When the price of the assets in a market moves, the value of the assets held by the trader will also change. However, these changes are not always equal. This means that there is a risk that the trader will end up with less value than what they started with. This type of risk is known as impermanent loss.

20. Whale

In crypto, a whale is a person who holds at least 5% of the total supply of a crypto coin, either because they bought that amount of coins or because they own it due to their involvement in the development of the cryptocurrency.

whale crypto slang term

Whale is probably one of the most used crypto slang terms. To better understand this crypto slang, think of a person who is currently on HODL mode with 200000 coins out of a total supply of 1000000. FUD may easily intervene here for other investors as this is a whale that practically owns 20% of the total supply.

Should this whale decide at some point to sell all of the coins at once, it would be enough to crash the whole market. However, if the liquidity of the cryptocurrency is locked for a certain period of time, it should be safe for investors, as this way they can know that those coins cannot possibly be dumped on the market until a certain date.

21. Bagholder

crypto bag holder

The Bagholder crypto term refers to a person who is known to HODL a cryptocurrency even after its value has soared considerably. Rather than falling victims to FUD, it seems that bagholders are always on FOMO.

To better understand the concept of bagholder, think of a hoarded who gathers up all sorts of apparently worthless items in the hope that one day they will turn into highly valuable property. In most situations, bagholders don’t really get to have it their way. They often miss out on selling the cryptocurrency at a lucrative price and thus don’t end up making a lot of money. Nevertheless, the effort must be appreciated at least.

22. DCA

The DCA Crypto term is short-term for “Dollar Cost Averaging” and refers to a strategy employed by many investors in which they spread out their investment into a particular asset over a period of time, rather than investing all at once.

This technique is often used when investing in something with high price volatility, like cryptocurrency, as it allows the investor to average out their purchase price over time and mitigate the risk of buying in at an inopportune moment.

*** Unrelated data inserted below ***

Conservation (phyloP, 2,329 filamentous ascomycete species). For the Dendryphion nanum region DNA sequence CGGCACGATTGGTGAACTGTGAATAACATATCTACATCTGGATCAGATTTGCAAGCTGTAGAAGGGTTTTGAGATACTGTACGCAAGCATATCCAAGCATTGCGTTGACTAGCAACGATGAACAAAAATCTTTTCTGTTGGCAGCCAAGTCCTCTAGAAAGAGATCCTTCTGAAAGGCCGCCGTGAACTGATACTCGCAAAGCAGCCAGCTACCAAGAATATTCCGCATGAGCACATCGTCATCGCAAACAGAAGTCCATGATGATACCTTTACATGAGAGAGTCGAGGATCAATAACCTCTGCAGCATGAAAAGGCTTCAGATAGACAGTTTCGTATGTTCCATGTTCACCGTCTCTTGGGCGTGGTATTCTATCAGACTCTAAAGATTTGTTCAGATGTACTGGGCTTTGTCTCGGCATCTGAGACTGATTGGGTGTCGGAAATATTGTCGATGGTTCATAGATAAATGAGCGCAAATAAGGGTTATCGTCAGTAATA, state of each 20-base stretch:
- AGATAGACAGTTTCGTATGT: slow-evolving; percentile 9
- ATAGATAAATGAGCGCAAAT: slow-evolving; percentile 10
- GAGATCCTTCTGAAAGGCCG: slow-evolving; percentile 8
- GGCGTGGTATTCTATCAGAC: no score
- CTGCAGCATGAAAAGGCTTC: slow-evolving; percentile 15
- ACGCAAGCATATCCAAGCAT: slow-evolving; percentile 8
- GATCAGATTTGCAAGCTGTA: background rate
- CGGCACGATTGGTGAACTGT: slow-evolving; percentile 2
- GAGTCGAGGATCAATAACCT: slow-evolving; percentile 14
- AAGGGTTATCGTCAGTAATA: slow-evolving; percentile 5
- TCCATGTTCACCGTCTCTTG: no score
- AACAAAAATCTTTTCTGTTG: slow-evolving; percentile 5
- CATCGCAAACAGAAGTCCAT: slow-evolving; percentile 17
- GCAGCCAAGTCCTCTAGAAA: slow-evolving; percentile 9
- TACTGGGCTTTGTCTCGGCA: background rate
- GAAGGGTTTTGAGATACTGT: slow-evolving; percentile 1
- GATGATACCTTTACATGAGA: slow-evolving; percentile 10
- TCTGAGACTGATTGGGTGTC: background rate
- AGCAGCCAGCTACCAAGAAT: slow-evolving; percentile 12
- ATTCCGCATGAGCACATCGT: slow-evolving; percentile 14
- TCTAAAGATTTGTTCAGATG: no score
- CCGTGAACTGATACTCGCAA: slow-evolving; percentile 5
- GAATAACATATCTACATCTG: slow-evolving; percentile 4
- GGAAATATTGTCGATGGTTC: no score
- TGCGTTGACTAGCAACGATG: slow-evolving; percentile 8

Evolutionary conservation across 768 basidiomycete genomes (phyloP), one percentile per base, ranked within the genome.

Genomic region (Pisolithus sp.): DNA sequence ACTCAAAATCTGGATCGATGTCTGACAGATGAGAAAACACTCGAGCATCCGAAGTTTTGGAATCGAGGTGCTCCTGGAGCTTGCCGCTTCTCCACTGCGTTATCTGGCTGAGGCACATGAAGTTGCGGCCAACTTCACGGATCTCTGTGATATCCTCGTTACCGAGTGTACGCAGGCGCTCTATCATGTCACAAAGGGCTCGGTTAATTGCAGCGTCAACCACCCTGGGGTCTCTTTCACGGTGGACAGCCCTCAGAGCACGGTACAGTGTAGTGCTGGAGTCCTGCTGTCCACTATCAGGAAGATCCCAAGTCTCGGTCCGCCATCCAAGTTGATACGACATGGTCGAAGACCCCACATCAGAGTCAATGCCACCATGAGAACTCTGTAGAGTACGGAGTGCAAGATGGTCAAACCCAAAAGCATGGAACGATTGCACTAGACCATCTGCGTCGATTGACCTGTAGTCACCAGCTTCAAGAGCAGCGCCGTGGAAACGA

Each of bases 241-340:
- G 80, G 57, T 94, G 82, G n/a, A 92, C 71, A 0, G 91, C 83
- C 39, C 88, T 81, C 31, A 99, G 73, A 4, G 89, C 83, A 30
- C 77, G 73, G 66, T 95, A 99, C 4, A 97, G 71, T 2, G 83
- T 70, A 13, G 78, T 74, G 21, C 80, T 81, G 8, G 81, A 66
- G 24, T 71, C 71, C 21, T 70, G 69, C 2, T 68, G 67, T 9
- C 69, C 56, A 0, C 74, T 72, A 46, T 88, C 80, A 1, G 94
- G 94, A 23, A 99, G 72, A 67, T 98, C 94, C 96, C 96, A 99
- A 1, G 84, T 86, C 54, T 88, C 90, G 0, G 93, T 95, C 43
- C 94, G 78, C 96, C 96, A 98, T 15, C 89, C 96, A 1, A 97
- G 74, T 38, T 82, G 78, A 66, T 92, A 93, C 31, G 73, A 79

So, for example, rather than buying $1,000 worth of a given cryptocurrency all at once, the investor might instead opt to spread that investment out over a period of weeks or months, buying $250 worth at a time.

DCA Crypto is often lauded as a smart, disciplined way to approach investing in volatile assets like cryptocurrency, and can help to reduce the overall risk of an investment portfolio. DCA when things are low, so you can bring your cost average down; you DCA on your way up, you bring cost average upwards..why would you wanna do that? You wanna DCA when things are down and low.


23. Flippening

The “flipping” is the much anticipated moment when Ethereum is supposed to take over Bitcoin and become the number one crypto coin on the market. Whether that will actually happen, remains to be seen. Nevertheless, one thing is certain, at the moment Ethereum’s market cap is approximately 85% lower than that of Bitcoin. As such, it seems that Ethereum fans won’t get to witness their flippening very soon.

24. When Lambo?

when lambo cryptocurrency slang meaning

Often used in the crypto space, this question implies getting rich fast as a result of profitable investments. It goes without saying that to be able to buy an actual Lamborghini car, you need to be loaded.

This cryptocurrency slang is often used by those who are fully committed to HODL. For this type of investor, no FUD is strong enough to stand against their dream of becoming insanely rich. When patiently waiting for the price of a coin to the moon, crypto enthusiasts often encourage themselves by asking this key question – “When Lambo?”.

25. No Coiner

No Coiner refers to individuals who do not HODL any cryptocurrency at all. These are the kind of people who usually generate FUD by spreading rumors that Bitcoin’s price is bound to fall. They are generally very negative about Bitcoin as well as altcoins.

They assumed cryptocurrencies are a scam or a Ponzi scheme, which is why they didn’t even consider buying when the price was low and missed their chance to make some good profits.

26. Cryptosis

Cryptosis is basically an obsession regarding to everything crypto-related. If you feel the need to spend all of your free time Googling stuff about cryptocurrencies or researching crypto projects and getting in on new coins, you clearly have cryptosis. It may sound like a disease name, but don’t worry – it is not necessarily a bad one and it might make you a lot of money.

27. Altcoin

This cryptocurrency term is used when talking about any coin other than Bitcoin. Whether you want to HODL Litecoin, or you sold your Doge on FUD, you are caught up in the world of altcoins. A less elegant slang for these would be “shitcoins”. This emphasizes the fact that Bitcoin is by far the number one coin on the market, while the other ones merely bask in its fame.

28. Bullish and Bearish

bullish cryptocurrency

Being bullish on a cryptocurrency means that you are expecting a bull run, aka a massive increase in its value. On the other hand, being bearish implies that you believe you are faced with a bear market, meaning a market where the price just keeps dropping consistently.

29. ATH

“ATH” is a cryptocurrency term that is an abbreviation of “all-time high”.

This is a situation where the efforts of those who HODL and turn a blind eye to FUD finally get repaid, as the coin reaches the highest price in its entire existence.

30. Stop-loss